“My focus right now is on the job at hand — spurring the economy and helping my constituents recover from the deep recession,” he said in a statement. “Over the years, I have enjoyed representing residents in Wayne, Oakland and now a full two-thirds of Macomb County, and while Republicans fully control the process in Lansing I intend to seek reelection and I challenge them to reapportion communities in a balanced way so that the voice of Michigan residents can be fairly heard.”
Likewise, Conyers serves as ranking member of the Judiciary Committee. Dingell, unseated as chairman of the Energy and Commerce Committee in 2008, is still a senior Democrat on that committee. Kildee, a former teacher, is the second-most-senior Democrat on the Education and Workforce Committee.
Kildee said he and his peers can offer valuable insight to newer members of the delegation. He referred to a Monday evening meeting the delegation had with new Gov. Rick Snyder (R).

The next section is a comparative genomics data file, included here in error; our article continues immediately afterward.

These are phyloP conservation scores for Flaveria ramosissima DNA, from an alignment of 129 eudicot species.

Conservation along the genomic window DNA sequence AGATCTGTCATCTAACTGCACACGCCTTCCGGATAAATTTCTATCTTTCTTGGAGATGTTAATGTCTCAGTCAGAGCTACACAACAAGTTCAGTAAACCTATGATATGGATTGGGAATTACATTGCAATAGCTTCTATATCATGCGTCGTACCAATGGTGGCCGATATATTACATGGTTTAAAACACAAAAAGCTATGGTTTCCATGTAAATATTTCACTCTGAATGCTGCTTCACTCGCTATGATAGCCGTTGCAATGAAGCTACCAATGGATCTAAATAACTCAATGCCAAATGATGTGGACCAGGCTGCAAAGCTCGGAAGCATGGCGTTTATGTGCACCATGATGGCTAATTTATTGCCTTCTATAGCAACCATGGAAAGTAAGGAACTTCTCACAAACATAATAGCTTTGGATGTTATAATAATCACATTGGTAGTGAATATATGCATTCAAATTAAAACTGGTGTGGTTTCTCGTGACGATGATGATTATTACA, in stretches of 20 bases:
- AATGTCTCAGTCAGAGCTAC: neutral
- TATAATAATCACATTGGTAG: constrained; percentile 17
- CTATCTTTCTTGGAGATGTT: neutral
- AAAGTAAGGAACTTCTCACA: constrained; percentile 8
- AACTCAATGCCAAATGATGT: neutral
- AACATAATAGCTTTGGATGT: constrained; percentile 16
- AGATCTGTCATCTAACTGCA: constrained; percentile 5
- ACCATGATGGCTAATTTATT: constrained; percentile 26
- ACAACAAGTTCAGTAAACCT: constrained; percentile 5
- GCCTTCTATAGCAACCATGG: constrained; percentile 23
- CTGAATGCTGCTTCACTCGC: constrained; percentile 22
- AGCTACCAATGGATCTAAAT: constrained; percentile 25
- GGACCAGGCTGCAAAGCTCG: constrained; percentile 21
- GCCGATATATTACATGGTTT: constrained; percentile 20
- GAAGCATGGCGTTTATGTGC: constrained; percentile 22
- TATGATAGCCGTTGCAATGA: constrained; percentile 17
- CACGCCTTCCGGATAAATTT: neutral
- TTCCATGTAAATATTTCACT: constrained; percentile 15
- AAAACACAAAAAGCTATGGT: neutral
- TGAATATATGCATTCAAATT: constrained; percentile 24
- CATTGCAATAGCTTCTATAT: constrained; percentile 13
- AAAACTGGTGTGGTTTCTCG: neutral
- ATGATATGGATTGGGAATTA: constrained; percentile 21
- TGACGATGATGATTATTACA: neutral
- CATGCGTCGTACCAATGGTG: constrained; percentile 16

“What was interesting last night is that John [Dingell] and I were able to add one dimension as having had some longevity here, but there were three freshman Members there, and they in turn were able to bring a very good perspective to the discussion,” he said.
Kildee said the four can talk with experience about how the government shutdown in 1995 affected their constituents, for example. And they can give advice.
“Do your homework, and follow your conscience,” Kildee, first elected in 1976, said he tells new Members. “If you follow your conscience, you don’t have to remember how you voted.”
Whether state legislators will choose to keep around a few aging Democrats or give preference to new blood is anybody’s guess, but on Tuesday, Dingell didn’t seem optimistic.
“I can only remember one good redistricting,” he said.
Asked whether he thought this would be another, he answered, “We’ll find out.”